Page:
|The Rights of Persons with Disabilities Act, 2016||The Rights of Persons with Disabilities Act (RPWD Act), 2016, was passed to give effect to the provisions of United Nations Convention on the Rights of Persons with Disabilities as India had ratified the Convention in 2007. It laid out promises and principles for empowerment. These include respect for inherent dignity; individual autonomy; non-discrimination; full and effective participation and inclusion; respect for difference and acceptance of persons with disabilities as part of human diversity and humanity; equality of opportunity, accessibility, equality between men and women; and respect for the evolving capacities and the right of children with disabilities to preserve their identities. It provides for time-bound achievement of promises on rights and entitlements, education, skill development and employment, social security, health, rehabilitation and recreation for persons with disabilities.|
|The Mental Healthcare Act 2017||The Mental Healthcare Act, passed in April 2017 is designed to protect, promote and fulfill the rights of and services for persons with mental illness. This act was also an outcome of India’s mandate to fulfill its obligtion to the Conventions on Rights of Persons with Disabilities and its Optional Protocol. It seeks to address the needs of persons with mental illness through a framework of rights where the state is the duty-bearer and the persons with mental illness right-holders. This act replaces the Mental Health Act 1987, which was designed to address the needs of persons with mental illness through welfare approach and institutionalization.|
Table 2: Educational Institutions Offering Programmes on Disability
|Sl. No.||Name of Centre/ Institutions/University||State||Programme Offered||Year|
|1||Lady Irwin College, University of Delhi||Delhi||M.Sc. in Developmental Disabilities||1970|
|2||Department of Education, North-Eastern Hill University, Shillong||Meghalaya||Doctoral program and research in area of Mental Health||1976|
|3||National Institute of Physically Handicapped||Andhra Pradesh||Offers certificate, diploma, undergraduate, post graduate, Masters, M.Phil. programmes on early intervention, rehabilitation psychology and disability rehabilitation,||1984|
|4||Department of English, Jawaharlal Nehru University||Delhi||Course on Disability – Paper “Rethinking Forms: Cultural Representations of Disability”||2002|
|5||Department of Education, Dravadian||Andhra Pradesh||M. Phil and Doctoral Programmes on Inclusive education, Disability Studies and Value Education||2003|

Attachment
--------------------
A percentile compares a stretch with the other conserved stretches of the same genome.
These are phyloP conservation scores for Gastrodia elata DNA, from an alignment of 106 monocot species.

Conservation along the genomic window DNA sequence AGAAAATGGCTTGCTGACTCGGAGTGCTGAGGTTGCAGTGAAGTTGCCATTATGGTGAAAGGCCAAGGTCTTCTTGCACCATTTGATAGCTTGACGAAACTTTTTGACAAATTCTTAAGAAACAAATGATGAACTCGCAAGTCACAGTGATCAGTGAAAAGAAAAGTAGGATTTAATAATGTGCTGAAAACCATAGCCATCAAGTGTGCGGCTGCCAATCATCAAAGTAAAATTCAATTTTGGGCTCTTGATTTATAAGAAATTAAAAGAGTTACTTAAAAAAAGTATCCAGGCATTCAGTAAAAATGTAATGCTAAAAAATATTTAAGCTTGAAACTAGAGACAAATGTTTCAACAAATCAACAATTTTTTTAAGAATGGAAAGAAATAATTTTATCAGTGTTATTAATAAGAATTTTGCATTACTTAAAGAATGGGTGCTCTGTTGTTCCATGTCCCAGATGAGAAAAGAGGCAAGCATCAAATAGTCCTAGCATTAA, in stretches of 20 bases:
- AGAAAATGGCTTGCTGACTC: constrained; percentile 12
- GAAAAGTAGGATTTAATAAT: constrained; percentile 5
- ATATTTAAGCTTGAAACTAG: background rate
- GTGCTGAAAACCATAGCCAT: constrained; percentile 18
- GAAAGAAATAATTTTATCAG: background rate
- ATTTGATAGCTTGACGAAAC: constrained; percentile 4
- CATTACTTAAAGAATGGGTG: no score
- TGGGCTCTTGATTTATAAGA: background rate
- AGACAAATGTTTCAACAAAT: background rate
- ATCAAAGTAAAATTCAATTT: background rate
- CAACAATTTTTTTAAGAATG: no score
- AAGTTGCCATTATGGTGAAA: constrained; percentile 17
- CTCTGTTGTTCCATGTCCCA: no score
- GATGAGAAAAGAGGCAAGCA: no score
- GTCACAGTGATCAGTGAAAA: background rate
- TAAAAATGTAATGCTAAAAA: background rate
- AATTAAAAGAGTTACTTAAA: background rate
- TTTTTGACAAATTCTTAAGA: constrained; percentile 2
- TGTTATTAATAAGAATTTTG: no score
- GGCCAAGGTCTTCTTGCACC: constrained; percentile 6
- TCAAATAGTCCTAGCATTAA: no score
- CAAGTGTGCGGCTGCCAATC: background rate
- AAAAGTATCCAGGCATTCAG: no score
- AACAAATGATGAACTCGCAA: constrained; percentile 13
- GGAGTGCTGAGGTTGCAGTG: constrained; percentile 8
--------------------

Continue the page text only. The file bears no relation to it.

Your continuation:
|6||National Institute for empowerment of persons with multiple disabilities, Chennai||Tamil Nadu||Undergraduate, Post Graduate programmes in Rehabilitation Psychology and Developmental Therapy, Diploma and Certificate courses in special education, Community based rehabilitation, Early Interventions Research, Training||2005|
|7||Centre for Distance Education, North-Eastern Hill University, Shillong||Meghalaya||Foundation course on Education with Children with disabilities and Post Graduate diploma in Special Education programme||2005|
|8||National Centre for Disability Studies, Indira Gandhi National Open University||Delhi||Post Graduate and advance programme on Counselling and family therapy, organizing national/international seminar/workshop/symposia/lecture on various issues related to disability||2006|
|9||Centre for English Studies, Jawaharlal Nehru University||Delhi||Course on Disability Studies titled: “Rethinking Forms: Cultural Representations of Disability||2006|
|10||Centre for disability Studies and Action, Tata Institute of Social Sciences, Mumbai||Maharashtra||Post Graduate in Disability Studies and Action in Social Work, Research and Training||2006|
|11||Equal opportunities Cell, Delhi University||Delhi||Short term courses on Sign Language, Communicative English and extension programmes||2006|
|12||Department of Community education and Disability studies, Punjab University||Punjab||Post Graduate course in Community Education and Development, Doctoral and B.Ed. special education (learning disability)||2007|
|13||Dr. Shakuntala Misra National Rehabilitation University, Lucknow||Uttar Pradesh||Graduate, Post Graduate, Certificate and Doctoral programmes on special education- hearing Impairment, Mental retardation, Visual impairment and Rehabilitation and Multiple disabilities||2008|
|14||Dept. of Psychiatric Social Work, Lokopriyo Gopinath Bordoloi Regional Institute of Mental Health||Assam||M. Phil. in Psychiatric Social Work||2009|
|15||Centre for disability studies, Nalsar University of Law||Hyderabad||Undergraduate and Post graduate courses, and research||2010|
|16||Centre for disability studies, Guwahati University||Assam||6 months Post Graduate Certificate Course in Disability Studies and 6 months Post Graduate Diploma in Disability Studies||2010|
|17||Rehabilitation Council of India||Delhi||Post Graduate in Disability Studies and Action; and Diploma and Certificate on Community based rehabilitation, Counselling, Research and Training||2011|
|18||Department of Social Work, Assam Don Bosco University||Assam||Research and extension activities||2011|
|19||Cell for Person with disabilities, Central University of Haryana||Haryana||Research and outreach activities||2013|
|20||Dept. of Social Work University of Science and Technology||Meghalaya||Course Paper on “Disability and social action”||2017|
|21||Centre for disability studies and Health Laws, National Law University Assam||Assam||Research and extension activities||2017|
|22||Inter university Centre for Disability Studies, Mahatma Gandhi University||Kerala||Research and Extension activities||–|
|23||Department of Disability Studies, St. Lomgowal Institute of Engineering||Punjab||Formal and Non-Formal programmes for PWD||–|
Table 3. Overview of the Growth of Ashadeep and its Programmes
|Sl. No||Mental Health Services of Ashadeep||Year|
|1||Day Care Rehabilitation Programme||1996|
|2||Prashantiloy – Day Care and Recreation Centre for elderly citizens||2003|
|3||Day Rehabilitation centres in Khetri and Morigaon||2004|
|4||ROSHMI – Half Way Home||2004|
|5||Navachetana: Pilot Project – Care & Rehabilitation Project for homeless mentally ill women||2005|
|6||Navachetana Homes: Care & Rehabilitation Project for Homeless Mentally Ill; Navachetana (Transit Care); Navachetana (Rehabilitation); Roshmi (Group Home)||2006|
|7||Free Psychiatric Outdoor Clinic||2006|
|8||Outreach Programmes in rural areas||2006|
|9||Resource Centre on Mental Health||2009|
|10||Ability – Ashadeep Shop||2011|
|11||‘Paritranam’ – Helpline (995-447-1111)||2012|
|12||Rehabilitation Home for Homeless Men with Mental Illness in collaboration with Social Welfare Department, Government of Assam||2013|
|13||Community Mental Health Programmes in 3 blocks: Boko block in Kamrup (Rural) District; Mayong block in Morigaon District; Sipajhar block in Darrang District.||2012-2015|
|14||Udayan – Rehabilitation Home for Homeless Men with Mental Illness||2013|